September to November 2008:
We start a programme of meetings with agencies, some of whom we have already met, and others we see for the first time. Our aim is to promote the concept of what we are aiming to do, and establish where there is common ground for future cooperation.
During September, we plan our move across to Montenegro. While life in Skopje is pleasant, our minds are on our land, and we are increasingly frustrated with the distance and consquent travelling involved. Although Kotor is only about 500km away, whether one goes via Kosovo and down the Moraca river, or south from Skopje to cross into Albania and via Tirana, it still takes over 10 hours. We find a flat in Tivat, about 100m from the sea with lovely views both up to Lovcen (the highest mountain in the National Park behind Kotor) and out to the Lustica peninsula opposite Tivat. The physical move takes place at the end of September, with packers taking care of most of our belongings. We transport the balance ourselves, looking rather snail-like with so much packed into the car.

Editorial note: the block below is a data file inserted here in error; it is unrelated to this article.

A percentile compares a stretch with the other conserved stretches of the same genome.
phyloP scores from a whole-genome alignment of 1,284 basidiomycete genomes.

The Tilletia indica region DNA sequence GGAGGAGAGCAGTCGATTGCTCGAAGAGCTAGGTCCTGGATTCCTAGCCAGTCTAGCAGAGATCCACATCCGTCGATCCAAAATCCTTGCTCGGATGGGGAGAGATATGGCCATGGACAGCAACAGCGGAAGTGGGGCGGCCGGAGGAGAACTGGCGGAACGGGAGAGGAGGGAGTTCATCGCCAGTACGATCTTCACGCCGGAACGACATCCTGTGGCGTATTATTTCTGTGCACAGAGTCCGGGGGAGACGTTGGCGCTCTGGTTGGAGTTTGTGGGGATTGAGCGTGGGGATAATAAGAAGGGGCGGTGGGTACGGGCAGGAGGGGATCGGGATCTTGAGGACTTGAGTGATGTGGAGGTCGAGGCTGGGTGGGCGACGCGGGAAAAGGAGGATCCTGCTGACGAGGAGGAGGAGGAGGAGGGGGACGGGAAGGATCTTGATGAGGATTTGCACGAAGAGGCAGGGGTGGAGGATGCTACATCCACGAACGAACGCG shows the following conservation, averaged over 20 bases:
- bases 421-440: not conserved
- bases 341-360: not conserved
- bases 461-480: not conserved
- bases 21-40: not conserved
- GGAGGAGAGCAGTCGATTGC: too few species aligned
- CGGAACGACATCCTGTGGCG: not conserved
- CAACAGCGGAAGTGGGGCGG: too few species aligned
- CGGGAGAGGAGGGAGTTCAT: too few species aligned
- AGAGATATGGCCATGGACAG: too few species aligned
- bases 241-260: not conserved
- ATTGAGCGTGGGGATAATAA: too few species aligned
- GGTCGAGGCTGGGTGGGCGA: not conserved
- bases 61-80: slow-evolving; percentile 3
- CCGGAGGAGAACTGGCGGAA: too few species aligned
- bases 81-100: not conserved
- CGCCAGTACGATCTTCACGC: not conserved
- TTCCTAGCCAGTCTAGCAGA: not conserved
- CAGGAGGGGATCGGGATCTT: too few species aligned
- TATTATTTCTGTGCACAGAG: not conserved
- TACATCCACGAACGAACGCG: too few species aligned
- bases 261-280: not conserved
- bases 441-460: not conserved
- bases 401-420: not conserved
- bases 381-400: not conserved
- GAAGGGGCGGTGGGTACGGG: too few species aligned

Spring and Summer 2008:
Some of our time is taken up meeting people and organisations involved in energy efficiency and sustainable building. We also work on the plot, clearing some of the weeds and other growth which has taken over in years of neglect. Part of the site has been used as a dump for all sorts of rubbish. Not surprising, when the common method of getting rid of rubbish here is to take it up the mountain side and tip it over the edge; an alternative is to use a stream or river, possibly in the mistaken belief that water will somehow dissolve it.
In June, we are told that the revised Urban Plan for Risan is likely to be available for public discussion in either June or September. Following that, final adjustments will be made and the Plan should go to the Municipal Council for approval in October.
We receive the initial design proposals from our architect. Initial surprise, as he has placed the building more to the south of the plot. We realise he is right, as his designs make better use of the plot, and allow us to have more of a garden to the west.
© James Collins 2008